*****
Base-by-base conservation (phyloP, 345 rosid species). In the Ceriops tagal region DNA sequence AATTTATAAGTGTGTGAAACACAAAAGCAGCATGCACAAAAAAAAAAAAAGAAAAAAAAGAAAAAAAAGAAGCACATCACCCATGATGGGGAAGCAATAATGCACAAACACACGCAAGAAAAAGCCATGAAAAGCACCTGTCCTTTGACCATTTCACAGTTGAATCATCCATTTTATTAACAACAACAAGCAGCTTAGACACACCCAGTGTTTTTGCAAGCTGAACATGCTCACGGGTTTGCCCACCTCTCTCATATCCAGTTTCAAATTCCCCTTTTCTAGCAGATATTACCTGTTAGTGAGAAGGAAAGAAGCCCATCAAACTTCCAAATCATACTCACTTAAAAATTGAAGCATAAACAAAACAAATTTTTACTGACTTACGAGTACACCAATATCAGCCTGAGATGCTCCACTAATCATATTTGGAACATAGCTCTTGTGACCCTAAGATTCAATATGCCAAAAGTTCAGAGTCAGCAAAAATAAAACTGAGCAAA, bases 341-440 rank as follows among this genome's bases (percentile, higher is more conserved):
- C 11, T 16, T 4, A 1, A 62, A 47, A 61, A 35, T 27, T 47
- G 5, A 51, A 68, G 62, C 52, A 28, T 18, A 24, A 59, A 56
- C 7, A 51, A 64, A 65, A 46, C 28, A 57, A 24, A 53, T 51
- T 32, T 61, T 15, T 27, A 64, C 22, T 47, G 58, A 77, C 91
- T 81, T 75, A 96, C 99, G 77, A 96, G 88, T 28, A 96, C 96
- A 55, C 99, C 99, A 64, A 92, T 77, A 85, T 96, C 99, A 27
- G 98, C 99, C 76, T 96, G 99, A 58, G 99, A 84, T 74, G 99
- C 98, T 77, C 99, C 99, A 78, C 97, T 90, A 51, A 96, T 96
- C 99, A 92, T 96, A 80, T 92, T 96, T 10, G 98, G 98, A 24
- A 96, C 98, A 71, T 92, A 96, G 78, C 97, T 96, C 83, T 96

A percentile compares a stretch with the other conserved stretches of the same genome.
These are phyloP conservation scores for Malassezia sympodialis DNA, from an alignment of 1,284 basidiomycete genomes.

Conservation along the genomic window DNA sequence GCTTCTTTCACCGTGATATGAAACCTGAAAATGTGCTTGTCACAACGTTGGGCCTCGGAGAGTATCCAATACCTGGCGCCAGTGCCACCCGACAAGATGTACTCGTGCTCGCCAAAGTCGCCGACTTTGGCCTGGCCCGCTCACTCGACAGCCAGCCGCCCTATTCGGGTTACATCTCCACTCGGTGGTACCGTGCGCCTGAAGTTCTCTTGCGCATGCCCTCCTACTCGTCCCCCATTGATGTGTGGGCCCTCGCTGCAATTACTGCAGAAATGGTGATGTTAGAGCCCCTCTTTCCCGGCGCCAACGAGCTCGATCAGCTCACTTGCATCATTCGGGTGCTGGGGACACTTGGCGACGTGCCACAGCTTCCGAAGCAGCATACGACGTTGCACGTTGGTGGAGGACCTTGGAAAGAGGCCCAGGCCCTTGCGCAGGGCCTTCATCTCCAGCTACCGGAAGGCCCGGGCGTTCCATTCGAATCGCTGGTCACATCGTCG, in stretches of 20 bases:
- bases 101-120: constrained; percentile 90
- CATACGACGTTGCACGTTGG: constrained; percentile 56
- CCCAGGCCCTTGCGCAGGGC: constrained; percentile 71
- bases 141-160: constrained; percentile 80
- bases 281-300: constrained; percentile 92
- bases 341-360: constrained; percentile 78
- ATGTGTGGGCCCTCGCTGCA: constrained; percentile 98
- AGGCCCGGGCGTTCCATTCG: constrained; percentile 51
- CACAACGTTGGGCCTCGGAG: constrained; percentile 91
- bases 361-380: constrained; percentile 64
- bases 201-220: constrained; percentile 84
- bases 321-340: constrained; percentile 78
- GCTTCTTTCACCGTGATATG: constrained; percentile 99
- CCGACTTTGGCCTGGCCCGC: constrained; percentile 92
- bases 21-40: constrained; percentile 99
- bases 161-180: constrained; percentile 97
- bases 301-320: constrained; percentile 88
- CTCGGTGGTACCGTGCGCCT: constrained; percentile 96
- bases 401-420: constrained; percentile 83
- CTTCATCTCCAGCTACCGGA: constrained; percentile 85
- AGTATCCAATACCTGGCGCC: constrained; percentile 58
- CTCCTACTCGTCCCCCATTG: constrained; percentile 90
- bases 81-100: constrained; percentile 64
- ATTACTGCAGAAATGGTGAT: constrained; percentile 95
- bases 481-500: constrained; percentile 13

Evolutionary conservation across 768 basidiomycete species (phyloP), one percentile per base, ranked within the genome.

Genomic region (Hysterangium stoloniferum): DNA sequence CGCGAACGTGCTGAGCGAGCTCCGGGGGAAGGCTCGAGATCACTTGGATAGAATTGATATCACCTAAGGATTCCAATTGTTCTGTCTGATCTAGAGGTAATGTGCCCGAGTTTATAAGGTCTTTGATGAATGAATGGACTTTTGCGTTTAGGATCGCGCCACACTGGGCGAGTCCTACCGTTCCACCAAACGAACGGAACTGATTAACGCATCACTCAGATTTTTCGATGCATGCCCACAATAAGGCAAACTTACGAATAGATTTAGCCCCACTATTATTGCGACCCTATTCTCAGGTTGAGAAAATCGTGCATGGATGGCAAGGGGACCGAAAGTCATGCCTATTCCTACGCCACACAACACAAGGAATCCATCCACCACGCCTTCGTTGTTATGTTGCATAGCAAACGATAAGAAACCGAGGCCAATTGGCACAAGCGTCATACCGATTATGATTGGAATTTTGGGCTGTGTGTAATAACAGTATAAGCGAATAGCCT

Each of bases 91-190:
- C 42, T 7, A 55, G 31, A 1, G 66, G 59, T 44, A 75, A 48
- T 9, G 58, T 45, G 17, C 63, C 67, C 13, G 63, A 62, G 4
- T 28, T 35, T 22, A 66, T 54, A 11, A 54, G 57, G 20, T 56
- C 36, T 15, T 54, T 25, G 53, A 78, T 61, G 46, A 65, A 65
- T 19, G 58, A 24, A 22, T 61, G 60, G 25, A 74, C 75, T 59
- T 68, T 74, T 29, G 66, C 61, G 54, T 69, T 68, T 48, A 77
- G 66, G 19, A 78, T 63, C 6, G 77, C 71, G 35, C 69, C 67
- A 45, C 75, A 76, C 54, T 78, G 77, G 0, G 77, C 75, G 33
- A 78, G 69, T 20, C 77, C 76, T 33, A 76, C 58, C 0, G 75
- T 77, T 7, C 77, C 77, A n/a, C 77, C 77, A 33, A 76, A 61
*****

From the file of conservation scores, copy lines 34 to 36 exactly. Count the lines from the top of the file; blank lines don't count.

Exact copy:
- CTTCATCTCCAGCTACCGGA: constrained; percentile 85
- AGTATCCAATACCTGGCGCC: constrained; percentile 58
- CTCCTACTCGTCCCCCATTG: constrained; percentile 90